You’re Being So Dramatic - The importance of Classroom Drama for ‘future proofing’ our children

A blog by Katrina Holmes-Blissner
The world as we know it is ending! Okay fine, I might be being a tad dramatic, however it is true that we have entered a time of transformation. Employment opportunities are rapidly changing with the integration of Artificial Intelligence (AI) in the workplace. That’s right folks, Robots are coming for your children’s jobs!

Sorry I got carried away again… but it is important to acknowledge that the landscape is changing. As educators and parents, it is our responsibility to ‘future proof’ young people and prepare them for a workplace that may look drastically different in only a matter of years.

The fear of machines taking over jobs thereby making humans redundant is not new, however what is new is some of the emerging statistics. The World Economic Forum (WEF) concluded in a recent report, “a new generation of smart machines, fuelled by rapid advances in artificial intelligence (AI) and robotics, could potentially replace a large proportion of existing human jobs” (WEF, 2020). 85 million jobs to be exact. Yep, you heard me right. The organisation cites that automation will displace about 85 million jobs by 2025 (Kelly, 2020).

The report goes on to state that technological adoption by companies will transform tasks, jobs, and skills with forty-three percent of businesses surveyed indicating that they are set to reduce their workforce due to technology integration (WEF, 2020). “So how do we prepare young students?” I hear you ask. Fantastic question, but before we get to that we need to know what jobs are and are not at risk.

In 2013 two academics from Oxford University, Frey and Osbourne (2013) examined 702 occupations and explored how susceptible they were to being replaced by computerisation. They estimate that “47 percent of total US employment is in the high-risk category, meaning that associated occupations are potentially automatable” (Frey & Osbourne, 2013, p. 38). Frey and Osbourne (2013) suggest that “employment in routine intensive occupations – i.e., occupations mainly consisting of tasks following well-defined procedures that can easily be performed by sophisticated algorithms” (p.2) are most at risk. Within this 47 percent of employment includes areas such as Office and Administrative Support; Sales and Related; Services; Production; Transportation and Material Moving; Construction and Extraction. In contrast, the findings demonstrated that the 33 percent of jobs in the low-risk area include categories such as Education, Legal, Community Services, Arts and Media; Healthcare Practitioners and Technical; Computer, Engineering and Science; and Management, Business, and Financial (Frey & Osbourne, 2013).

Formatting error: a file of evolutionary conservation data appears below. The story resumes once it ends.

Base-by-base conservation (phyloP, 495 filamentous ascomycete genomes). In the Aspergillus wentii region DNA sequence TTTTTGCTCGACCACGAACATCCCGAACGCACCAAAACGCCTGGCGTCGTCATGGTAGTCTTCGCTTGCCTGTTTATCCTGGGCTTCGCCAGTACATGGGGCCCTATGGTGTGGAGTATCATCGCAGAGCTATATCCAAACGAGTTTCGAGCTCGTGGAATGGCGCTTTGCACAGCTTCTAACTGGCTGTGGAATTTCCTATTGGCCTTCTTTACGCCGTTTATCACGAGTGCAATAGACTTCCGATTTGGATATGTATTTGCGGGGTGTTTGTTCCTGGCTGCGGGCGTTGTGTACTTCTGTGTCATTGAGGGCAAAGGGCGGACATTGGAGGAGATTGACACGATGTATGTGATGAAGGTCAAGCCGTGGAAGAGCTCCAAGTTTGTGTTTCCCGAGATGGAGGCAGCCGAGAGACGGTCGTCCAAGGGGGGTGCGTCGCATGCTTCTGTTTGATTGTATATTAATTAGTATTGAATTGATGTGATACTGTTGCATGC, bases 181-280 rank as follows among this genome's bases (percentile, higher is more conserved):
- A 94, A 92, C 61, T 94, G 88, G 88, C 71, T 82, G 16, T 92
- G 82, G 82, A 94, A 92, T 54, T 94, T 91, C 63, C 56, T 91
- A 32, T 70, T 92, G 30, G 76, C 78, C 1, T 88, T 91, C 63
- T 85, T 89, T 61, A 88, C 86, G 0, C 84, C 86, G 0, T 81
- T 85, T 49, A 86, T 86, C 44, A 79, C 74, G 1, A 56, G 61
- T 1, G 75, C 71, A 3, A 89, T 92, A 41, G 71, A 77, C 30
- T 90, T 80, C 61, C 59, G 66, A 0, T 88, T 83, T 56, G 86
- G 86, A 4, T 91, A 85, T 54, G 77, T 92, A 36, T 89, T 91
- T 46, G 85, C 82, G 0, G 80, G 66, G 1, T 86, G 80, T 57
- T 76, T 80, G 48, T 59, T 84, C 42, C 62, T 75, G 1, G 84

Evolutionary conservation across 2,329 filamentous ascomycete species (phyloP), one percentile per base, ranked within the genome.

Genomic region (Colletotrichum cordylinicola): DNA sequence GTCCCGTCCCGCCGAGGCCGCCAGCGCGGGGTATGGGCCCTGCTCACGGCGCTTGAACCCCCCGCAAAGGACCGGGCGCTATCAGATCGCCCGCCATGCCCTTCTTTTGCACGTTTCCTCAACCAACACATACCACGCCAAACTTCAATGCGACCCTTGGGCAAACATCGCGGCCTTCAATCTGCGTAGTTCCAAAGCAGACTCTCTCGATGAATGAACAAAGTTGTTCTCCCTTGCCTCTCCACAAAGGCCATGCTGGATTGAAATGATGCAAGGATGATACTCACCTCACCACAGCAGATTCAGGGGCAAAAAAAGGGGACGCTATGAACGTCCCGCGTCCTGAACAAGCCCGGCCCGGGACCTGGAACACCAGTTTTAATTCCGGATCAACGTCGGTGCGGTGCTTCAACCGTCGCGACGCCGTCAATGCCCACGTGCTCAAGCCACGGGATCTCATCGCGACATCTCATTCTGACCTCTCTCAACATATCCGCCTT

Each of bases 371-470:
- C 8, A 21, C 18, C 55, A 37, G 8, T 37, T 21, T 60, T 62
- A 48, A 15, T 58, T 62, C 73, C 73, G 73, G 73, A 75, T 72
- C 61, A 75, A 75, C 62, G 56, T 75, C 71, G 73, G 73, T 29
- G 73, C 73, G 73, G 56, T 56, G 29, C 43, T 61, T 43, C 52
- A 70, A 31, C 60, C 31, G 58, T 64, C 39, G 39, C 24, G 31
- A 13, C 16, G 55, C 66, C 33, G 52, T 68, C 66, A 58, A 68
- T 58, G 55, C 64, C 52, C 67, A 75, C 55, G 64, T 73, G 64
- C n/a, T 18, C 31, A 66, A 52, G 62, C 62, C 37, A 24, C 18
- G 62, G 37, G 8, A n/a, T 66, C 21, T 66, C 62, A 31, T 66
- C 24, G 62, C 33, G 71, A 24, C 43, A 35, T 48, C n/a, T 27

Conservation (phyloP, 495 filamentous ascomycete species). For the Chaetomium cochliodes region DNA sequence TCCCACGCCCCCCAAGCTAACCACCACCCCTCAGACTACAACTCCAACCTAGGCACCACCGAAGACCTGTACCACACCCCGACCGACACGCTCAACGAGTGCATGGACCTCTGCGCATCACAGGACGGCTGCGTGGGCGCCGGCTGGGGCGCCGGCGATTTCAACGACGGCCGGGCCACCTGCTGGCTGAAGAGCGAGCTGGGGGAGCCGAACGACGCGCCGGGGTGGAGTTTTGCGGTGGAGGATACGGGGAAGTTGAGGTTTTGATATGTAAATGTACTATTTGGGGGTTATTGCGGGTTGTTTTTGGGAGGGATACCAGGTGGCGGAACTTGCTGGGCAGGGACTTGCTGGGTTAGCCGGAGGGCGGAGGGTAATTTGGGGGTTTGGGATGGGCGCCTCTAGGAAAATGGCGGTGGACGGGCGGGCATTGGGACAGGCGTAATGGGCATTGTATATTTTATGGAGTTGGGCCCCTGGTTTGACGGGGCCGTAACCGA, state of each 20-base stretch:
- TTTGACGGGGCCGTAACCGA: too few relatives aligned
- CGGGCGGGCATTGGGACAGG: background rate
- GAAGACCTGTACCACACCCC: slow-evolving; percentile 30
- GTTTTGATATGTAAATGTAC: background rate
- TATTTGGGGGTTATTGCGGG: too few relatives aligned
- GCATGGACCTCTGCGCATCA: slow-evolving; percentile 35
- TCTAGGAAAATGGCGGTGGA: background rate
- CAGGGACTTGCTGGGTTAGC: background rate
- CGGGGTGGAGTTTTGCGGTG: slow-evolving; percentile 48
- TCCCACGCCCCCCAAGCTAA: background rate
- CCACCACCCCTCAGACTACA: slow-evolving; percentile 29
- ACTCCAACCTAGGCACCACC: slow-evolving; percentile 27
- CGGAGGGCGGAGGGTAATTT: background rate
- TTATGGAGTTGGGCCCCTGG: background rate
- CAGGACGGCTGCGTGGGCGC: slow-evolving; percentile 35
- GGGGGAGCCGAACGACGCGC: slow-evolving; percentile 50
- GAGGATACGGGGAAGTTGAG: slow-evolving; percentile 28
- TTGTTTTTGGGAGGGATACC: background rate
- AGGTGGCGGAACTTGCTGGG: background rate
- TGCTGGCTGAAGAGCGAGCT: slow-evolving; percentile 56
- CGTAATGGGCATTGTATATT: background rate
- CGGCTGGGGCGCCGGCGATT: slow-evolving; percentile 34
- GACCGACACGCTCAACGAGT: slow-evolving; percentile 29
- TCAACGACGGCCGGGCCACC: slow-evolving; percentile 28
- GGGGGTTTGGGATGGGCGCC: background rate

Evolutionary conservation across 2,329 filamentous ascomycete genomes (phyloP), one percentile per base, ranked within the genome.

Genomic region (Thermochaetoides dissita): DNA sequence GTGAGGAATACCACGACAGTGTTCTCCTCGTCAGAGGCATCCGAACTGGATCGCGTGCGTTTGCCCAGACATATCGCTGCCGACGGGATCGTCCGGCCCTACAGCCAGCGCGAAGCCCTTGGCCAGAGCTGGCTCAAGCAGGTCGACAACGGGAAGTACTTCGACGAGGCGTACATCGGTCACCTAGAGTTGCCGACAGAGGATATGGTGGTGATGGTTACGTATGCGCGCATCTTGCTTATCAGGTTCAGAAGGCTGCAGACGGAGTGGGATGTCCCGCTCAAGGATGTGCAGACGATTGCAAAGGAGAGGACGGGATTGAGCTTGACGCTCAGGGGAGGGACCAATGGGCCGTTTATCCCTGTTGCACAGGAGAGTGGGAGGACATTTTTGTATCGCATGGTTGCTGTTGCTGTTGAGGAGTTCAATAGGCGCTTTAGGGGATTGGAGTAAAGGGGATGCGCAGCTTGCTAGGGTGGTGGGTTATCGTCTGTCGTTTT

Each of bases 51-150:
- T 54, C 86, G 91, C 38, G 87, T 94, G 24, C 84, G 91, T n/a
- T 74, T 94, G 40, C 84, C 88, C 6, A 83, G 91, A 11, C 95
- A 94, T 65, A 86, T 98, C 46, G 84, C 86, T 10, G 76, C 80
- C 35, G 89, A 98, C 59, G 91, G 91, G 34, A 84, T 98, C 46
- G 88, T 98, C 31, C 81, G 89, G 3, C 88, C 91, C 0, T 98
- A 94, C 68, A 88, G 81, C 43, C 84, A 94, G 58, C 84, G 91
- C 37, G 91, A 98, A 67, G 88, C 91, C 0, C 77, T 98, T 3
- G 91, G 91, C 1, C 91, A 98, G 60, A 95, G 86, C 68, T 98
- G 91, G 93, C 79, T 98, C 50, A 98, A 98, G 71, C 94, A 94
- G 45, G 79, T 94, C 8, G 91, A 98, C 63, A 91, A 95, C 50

Frey and Osbourne (2013) repeatedly argue it is the jobs that require “creative and social intelligence” that are less susceptible to being replaced by computerization. They state that: Our findings thus imply that as technology races ahead, workers will reallocate to tasks that are non-susceptible to computerization – i.e., tasks requiring creative and social intelligence. For workers to win the race, however, they will have to acquire creative and social skills. (p. 45). I wonder where kids are going to learn creative and social intelligence? Oh wait, that’s right we offer DRAMA here at Ambrose Treacy College. Hooray, the children are saved!

No, but seriously, …
Frey and Osbourne (2013) reported that occupations requiring skills in fine Arts, originality, negotiation, persuasion, social perceptiveness and assisting and caring for others are the least susceptible to computerisation. And many of those skills are deeply embedded in Drama Education.

Research continues to demonstrate the critical role of the Arts for our humanity as well as its potential role in transforming learning and improving student engagement, empathy and learning outcomes (Saunders, 2021). It can also enable students to generate new knowledge and skills that are transferable to a variety of artistic, social, and work-related contexts (Drama Australia, 2015). Now, it is also clear that it can assist our students in preparation for a new age workforce.
So… maybe it is best to be a little DRAMAtic!

Katrina


References:
Drama Australia. (2015). Drama Makes Meaning (p. 1). Retrieved from https://dramaaustralia.org.au/wp-

Frey, Carl. & Osborne, Michael. (2013). The future of employment: How susceptible are jobs to computerisation? Oxford: Oxford Martin School, University of Oxford.

Kelly, J. (2020). U.S. Lost Over 60 Million Jobs—Now Robots, Tech And Artificial Intelligence Will Take Millions More. Retrieved April 2022, from https://www.forbes.com/sites/jackkelly/2020/10/27/us-lost-over-60-million-jobs-now-robots-tech-and-artificial-intelligence-will-take-millions-more/?sh=6042df801a52

Saunders, J. (2021) Saunders, J.N. The power of the arts in learning and the curriculum: a review of research literature. Curric Perspect 41, 93–100 (2021). https://doi.org/10.1007/s41297-021-00138-4 World Economic Forum. (2020). The Future of Jobs Report. Retrieved from https://www3.weforum.org/docs/WEF_Future_of_Jobs_2020.pdf

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